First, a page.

Obama Touts Foreign Policy Judgment
By Shailagh Murray
DES MOINES, Iowa -- Sen. Barack Obama turned the spotlight back to foreign policy today, arguing that his opposition to the Iraq war and willingness to talk to U.S. adversaries makes him the Democrat most likely to win the general election.
The electability argument is one Obama is expected to advance forcefully in the final days leading to the Jan. 3 caucuses, as Iowa Democrats sort through a crowded field and decide once and for all which candidate to support. To attest to his judgment, given his short tenure in national politics, Obama offered up a panel of foreign policy experts, including Anthony Lake, former national security adviser to President Clinton.
"We know what we're going to get from the Republican nominee -- more Bush-Cheney foreign policy," said Obama, speaking after the panel had concluded its session. "When I'm the Democratic nominee I will offer a clear choice. My opponent won't be able to say I ever supported the war in Iraq, because I haven't. He won't be able to say that I don't support a clear timetable to bring our troops home, because I support such a timetable. He won't be able to say that I voted to use our troops in Iraq to counter Iran, or that I supported the Bush-Cheney diplomacy of not talking to leaders we don't like, and he won't be able to say that I wavered on something as fundamental as whether or not it's okay for America to torture, because it's never okay."
"This isn't simply about drawing contrasts," Obama continued, "it's about a change in our foreign policy that you can believe in. So when you consider who to caucus for, I ask you to consider my judgment and vision."
He even cut President Bush some slack on the Iraq war. "George Bush didn't take us into war alone," said Obama. "Congress gave him that authority," and then he read the title of the 2002 Senate resolution supported by Democratic rivals John Edwards, Hillary Rodham Clinton, Joseph Biden and Christopher Dodd. Obama was not a member of the Senate at the time, but he said at the time that he would have voted against it.
Lake introduced himself as "an enthusiastic supporter of Barack Obama" while calling the 2008 election a referendum on "authenticity" vs. "artificiality."
"That's why I'm for him," Lake said.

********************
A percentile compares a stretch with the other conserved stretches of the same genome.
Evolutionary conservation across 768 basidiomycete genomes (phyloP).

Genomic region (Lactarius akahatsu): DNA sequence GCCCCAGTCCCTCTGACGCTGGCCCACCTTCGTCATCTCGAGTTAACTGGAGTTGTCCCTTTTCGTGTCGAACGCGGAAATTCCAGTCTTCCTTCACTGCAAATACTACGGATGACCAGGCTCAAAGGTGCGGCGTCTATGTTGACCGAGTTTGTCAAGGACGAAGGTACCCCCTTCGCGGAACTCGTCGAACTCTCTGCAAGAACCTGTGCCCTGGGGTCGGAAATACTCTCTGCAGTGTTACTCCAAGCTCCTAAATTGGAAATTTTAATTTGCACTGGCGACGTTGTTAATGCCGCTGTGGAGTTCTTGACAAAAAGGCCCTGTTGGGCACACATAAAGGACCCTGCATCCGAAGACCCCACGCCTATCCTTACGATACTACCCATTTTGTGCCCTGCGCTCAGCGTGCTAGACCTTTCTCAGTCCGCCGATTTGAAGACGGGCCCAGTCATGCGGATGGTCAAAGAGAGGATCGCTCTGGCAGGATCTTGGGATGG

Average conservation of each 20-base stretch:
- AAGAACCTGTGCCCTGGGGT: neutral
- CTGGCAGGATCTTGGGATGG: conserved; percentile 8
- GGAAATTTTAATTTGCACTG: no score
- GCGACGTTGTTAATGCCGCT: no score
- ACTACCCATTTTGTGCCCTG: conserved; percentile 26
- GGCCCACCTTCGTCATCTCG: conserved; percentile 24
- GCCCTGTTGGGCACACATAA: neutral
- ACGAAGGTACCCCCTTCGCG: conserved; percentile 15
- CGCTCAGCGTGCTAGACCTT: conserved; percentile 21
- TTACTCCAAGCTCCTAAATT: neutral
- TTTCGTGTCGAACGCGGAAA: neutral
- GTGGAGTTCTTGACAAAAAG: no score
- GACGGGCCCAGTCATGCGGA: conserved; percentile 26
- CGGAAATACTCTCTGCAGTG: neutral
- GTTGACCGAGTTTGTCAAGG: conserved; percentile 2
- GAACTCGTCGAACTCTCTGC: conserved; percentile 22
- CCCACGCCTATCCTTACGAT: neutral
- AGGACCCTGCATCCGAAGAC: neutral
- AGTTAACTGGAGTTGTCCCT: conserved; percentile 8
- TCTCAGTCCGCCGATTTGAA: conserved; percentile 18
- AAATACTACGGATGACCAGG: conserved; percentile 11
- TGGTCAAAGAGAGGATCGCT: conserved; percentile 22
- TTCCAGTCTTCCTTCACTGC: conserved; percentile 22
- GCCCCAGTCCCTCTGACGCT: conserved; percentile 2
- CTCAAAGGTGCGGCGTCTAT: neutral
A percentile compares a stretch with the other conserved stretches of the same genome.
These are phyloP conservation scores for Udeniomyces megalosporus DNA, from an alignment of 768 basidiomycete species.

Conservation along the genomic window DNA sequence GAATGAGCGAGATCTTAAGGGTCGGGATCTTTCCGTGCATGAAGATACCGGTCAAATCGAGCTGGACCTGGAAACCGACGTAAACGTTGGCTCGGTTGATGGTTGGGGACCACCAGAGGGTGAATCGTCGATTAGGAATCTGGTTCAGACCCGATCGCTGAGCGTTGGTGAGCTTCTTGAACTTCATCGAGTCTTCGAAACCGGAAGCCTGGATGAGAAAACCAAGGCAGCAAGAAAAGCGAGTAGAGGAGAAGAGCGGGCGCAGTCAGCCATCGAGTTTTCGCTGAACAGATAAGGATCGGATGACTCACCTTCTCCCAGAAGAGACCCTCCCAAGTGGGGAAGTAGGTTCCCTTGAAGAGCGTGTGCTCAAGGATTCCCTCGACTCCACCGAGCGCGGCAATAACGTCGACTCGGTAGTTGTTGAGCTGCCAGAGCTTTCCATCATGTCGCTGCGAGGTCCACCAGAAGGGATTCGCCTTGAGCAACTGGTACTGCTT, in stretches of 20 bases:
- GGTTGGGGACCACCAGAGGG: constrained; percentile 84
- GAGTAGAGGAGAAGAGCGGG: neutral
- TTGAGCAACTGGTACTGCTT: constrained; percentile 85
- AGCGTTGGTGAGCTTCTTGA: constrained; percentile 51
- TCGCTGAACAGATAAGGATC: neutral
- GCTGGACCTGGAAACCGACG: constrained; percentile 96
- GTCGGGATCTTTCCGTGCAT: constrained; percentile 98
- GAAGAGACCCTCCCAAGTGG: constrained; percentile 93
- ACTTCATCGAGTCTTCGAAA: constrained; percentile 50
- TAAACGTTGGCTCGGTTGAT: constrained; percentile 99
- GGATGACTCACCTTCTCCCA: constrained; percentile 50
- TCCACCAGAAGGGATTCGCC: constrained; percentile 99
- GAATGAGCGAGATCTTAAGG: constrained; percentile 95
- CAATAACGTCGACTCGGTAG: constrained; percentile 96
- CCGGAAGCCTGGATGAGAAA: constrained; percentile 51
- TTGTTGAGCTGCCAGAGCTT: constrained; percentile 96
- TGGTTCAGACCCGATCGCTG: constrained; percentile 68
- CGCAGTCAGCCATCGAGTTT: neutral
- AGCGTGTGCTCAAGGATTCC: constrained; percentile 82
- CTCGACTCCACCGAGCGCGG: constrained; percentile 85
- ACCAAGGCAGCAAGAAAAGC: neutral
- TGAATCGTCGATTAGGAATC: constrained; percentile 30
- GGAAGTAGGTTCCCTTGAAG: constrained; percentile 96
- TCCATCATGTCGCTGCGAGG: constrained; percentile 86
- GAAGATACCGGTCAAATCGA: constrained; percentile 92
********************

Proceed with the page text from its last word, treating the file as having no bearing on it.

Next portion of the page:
Obama fielded questions on Pakistan, China and Israel, and called for greater emphasis on foreign languages and cultures in U.S. schools. He singled out a decline in the number of foreign students who come here to study, the result of a visa crackdown after Sept. 11. Obama's father, who was born in Kenya, won a scholarship to the University of Hawaii, which is where he met Obama's mother. "This used to be one of the single best public diplomacy tools in our possession," Obama said of the student visa program.
The characteristics that make Obama different - the fact that he is African American, that his father was a Muslim and that Obama's middle name is Hussein, that he lived in Indonesia as a child - have become landmines for his opponents. But Obama and his surrogates increasingly tout those distinctions as strengths that set him apart from a more traditional Democratic pack. The senator mentioned his father several times during today's forum, noting at one point, "my father was from Africa," when addressing the crisis in Sudan.
"If we elect him, it is not just that we will elect a president who presents an extraordinary new face to the world. America needs to present such a face. But it's going to say something very important about us as Americans," Lake said. "The act of electing this man would tell the world we have turned the page, there is a new face to the American people."
Lake pointed to one perceived vulnerability, Obama's short tenure on the national stage. "I know he gets attacked on this, but I think it's a positive, his experience," said Lake. "The fact is, that having served on the Senate Foreign Relations Committee, the Veterans Affairs Committee, Homeland Security, etc., -- he has more experience already in our area than did Jimmy Carter, Ronald Reagan. Bill Clinton, George Bush."
Did someone say Bill Clinton? "Oh and by the way, I looked it up recently," Lake continued. Obama "is one year older than Bill Clinton was when I was organizing foreign policy for him in 1992."
Web Politics Editor
December 18, 2007; 3:06 PM ET
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